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Inland Bearded Dragon
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Inland Bearded Dragon

Taxonomy
Order: Squamata
Family: Agamidae
Genus/species: Pogona vitticeps

Description
Inland bearded dragons are 13 to 24 inches (33 to 61 cm) long, including the tail. They are appropriately named bearded dragons because of their beard, an expandable dewlap with spiky scales. They have a broad, triangular head, round bodies, stout legs, and robust tails. Color for this species depends on the soil of the region they live in, ranging from dull brown to tan with red or gold highlights.

Adult bearded dragons are territorial. As they grow, they establish social hierarchies in which aggressive and appeasement displays form a normal part of their social interactions. The beard is used for both mating and aggression displays. Both sexes have a beard, but males display more frequently, especially in courtship rituals. Females will, however, display their beard as a sign of aggression also. The beard turns dark to jet black and inflates during the display. The bearded dragon may also open its mouth and gape in addition to inflating its beard to appear more intimidating.

Another interesting behavior is arm waving. The bearded dragon stands on three legs and waves one of its forelimbs in a slow circular pattern. One function of arm waving seems to be species recognition. Arm waving is also used to show submission. A small bearded dragon responds with arm waving when confronted with a larger, more dominant bearded dragon. Females also arm wave to avoid aggression from males, especially if the male is head bobbing.

Head bobbing is when the male quickly bobs its head up and down, often with a darkened beard. The male head bobs to show dominance to both smaller insubordinate males and females that he would like to mate with.

Distribution and Habitat
Found only in Australia, bearded dragons are widely distributed throughout the interior of the eastern states to the eastern half of South Australia and southeastern Northern Territory.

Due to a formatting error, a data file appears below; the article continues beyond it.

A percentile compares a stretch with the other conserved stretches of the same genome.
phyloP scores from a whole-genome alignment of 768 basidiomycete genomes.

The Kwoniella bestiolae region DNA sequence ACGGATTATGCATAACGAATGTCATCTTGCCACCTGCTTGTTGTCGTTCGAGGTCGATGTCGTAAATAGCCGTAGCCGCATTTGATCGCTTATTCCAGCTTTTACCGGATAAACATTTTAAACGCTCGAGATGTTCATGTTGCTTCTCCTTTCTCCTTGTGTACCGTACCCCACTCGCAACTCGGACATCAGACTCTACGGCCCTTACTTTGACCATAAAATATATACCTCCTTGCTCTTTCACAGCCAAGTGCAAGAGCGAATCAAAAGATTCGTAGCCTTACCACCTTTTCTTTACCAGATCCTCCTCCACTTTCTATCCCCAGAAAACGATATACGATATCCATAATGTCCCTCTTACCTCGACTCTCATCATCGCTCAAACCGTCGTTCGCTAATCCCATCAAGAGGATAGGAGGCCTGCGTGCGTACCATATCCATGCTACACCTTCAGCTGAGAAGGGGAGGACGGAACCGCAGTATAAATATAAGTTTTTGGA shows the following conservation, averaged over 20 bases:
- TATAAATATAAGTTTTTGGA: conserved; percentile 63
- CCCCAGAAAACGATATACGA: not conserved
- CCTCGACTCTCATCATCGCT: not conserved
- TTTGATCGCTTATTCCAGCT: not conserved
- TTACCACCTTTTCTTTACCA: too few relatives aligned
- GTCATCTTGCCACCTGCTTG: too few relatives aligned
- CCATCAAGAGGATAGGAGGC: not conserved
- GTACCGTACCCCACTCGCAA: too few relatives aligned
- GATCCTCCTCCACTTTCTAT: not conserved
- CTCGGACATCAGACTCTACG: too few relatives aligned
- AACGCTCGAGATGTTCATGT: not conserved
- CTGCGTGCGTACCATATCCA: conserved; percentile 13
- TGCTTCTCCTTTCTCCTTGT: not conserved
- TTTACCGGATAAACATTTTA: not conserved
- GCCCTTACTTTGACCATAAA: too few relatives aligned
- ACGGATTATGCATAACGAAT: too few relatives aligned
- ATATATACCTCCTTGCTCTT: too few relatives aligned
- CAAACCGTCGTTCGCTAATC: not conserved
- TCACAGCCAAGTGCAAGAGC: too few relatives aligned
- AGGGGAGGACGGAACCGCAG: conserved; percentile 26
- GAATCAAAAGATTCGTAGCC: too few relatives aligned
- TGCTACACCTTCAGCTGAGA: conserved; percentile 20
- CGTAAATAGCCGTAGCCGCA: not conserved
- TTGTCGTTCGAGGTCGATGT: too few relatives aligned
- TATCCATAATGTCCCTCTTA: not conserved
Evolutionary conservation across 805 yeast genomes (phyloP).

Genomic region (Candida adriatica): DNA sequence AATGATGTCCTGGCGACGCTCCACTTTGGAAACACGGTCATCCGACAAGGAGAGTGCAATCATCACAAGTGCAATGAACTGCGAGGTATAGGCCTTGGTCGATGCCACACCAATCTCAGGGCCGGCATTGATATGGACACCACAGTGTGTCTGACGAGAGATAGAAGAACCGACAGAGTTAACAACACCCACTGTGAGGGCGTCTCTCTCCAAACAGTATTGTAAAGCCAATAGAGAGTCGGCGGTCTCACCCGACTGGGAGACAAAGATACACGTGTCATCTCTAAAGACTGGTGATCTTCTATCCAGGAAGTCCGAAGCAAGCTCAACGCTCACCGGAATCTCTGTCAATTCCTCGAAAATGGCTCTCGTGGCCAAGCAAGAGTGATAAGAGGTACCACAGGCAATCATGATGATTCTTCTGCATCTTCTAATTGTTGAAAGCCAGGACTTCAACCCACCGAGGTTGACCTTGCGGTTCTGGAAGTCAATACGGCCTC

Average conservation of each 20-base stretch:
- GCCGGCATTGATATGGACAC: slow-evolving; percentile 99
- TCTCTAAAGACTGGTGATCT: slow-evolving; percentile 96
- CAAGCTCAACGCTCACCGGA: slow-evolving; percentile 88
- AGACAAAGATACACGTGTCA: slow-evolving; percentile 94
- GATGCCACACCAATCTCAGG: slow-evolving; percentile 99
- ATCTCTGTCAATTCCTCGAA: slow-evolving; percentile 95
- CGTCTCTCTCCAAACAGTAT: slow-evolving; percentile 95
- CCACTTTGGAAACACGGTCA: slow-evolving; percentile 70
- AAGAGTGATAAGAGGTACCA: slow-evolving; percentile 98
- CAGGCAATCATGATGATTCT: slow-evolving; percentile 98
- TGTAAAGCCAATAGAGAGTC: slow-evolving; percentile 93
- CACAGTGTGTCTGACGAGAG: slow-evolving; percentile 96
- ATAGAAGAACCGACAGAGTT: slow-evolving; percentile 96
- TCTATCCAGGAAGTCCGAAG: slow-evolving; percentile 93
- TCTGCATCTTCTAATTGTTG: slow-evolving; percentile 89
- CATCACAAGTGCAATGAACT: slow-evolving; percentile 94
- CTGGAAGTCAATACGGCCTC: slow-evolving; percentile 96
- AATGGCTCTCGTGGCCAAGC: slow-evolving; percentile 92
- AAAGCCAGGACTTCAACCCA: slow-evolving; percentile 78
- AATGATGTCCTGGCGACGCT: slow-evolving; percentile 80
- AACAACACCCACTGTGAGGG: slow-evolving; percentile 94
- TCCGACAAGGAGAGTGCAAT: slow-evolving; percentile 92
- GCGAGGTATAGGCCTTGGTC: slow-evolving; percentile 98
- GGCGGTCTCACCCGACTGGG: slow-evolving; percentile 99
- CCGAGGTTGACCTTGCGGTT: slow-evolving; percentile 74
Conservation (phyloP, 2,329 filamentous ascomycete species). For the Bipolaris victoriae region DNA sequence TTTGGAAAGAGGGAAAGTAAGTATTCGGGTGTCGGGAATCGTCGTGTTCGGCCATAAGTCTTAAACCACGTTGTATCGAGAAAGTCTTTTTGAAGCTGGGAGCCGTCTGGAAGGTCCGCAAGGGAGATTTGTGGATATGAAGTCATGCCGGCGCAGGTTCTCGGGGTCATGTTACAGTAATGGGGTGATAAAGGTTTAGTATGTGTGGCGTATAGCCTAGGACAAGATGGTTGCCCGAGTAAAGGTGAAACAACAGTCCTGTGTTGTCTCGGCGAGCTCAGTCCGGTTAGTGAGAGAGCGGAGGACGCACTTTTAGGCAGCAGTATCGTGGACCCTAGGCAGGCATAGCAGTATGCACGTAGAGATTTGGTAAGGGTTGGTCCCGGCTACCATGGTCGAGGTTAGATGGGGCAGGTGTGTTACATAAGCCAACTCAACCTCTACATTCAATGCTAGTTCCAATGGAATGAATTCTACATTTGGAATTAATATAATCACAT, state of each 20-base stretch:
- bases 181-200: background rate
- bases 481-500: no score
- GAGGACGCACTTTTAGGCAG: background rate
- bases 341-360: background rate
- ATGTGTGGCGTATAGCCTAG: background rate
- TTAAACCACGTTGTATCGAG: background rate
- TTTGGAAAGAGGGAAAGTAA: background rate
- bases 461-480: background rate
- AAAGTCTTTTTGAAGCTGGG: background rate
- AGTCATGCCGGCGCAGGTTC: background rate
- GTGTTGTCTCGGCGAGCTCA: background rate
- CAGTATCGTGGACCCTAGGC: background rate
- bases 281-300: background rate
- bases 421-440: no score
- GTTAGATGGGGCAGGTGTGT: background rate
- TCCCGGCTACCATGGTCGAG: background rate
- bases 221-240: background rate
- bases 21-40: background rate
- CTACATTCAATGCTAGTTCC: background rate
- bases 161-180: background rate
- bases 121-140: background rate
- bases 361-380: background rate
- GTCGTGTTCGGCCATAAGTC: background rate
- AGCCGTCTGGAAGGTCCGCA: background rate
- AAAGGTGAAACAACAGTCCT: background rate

They occupy a variety of habitats including subtropical woodlands, scrublands, savannas, shore areas, and into the great interior deserts.

Diet in the Wild
Bearded dragons are opportunistic omnivores. They live in areas where food may be hard to find, so bearded dragons are not finicky eaters. Their stomachs are large to accommodate large quantities of plant matter, insects, spiders, and the occasional small rodent or lizard; about 20 percent of their total diet is plant matter.

Zoo Diet
They are fed salad and crickets a few times a week.

Reproduction
Inland bearded dragons reach sexual maturity at one to two years of age. Breeding season is during the warm summer months of September through March. To mate, a male climbs on top of a female and bites into the side of her neck. He then reaches with his hind legs for the female's tail, and presses his cloacal region against hers. Females dig a burrow and lay up to 24 eggs per clutch, and up to nine clutches per year. Females have also been known to store sperm and are able to lay many clutches of fertile eggs from one mating. The ellipsoidal eggs are .7 to one inches (1.8 to 2.5 cm) in length and the shells are parchment-like. Incubation is 50 to 70 days and hatchlings are three to four inches (7.6 to 10.2 cm) long.

Life Span
They may live about ten years in zoos.

Status
They are neither threatened nor endangered.

Fun Facts
Since the 1960s, Australia has strictly prohibited exports of any native wildlife. It is believed that the "founder stock" of captive bred bearded dragons found outside of Australia today were smuggled out of the country between 1974 and 1990.

Source of Information
All or part of this information was provided by the Animal Diversity Web and Museum of Zoology of the University of Michigan.
It appears here with their permission. The original author of this information was Jennifer Periat.

For more information, including references, see the Animal Diversity Web account for this species, here:
http://animaldiversity.ummz.umich.edu/ site/ accounts/ information/ Pogona_vitticeps.html.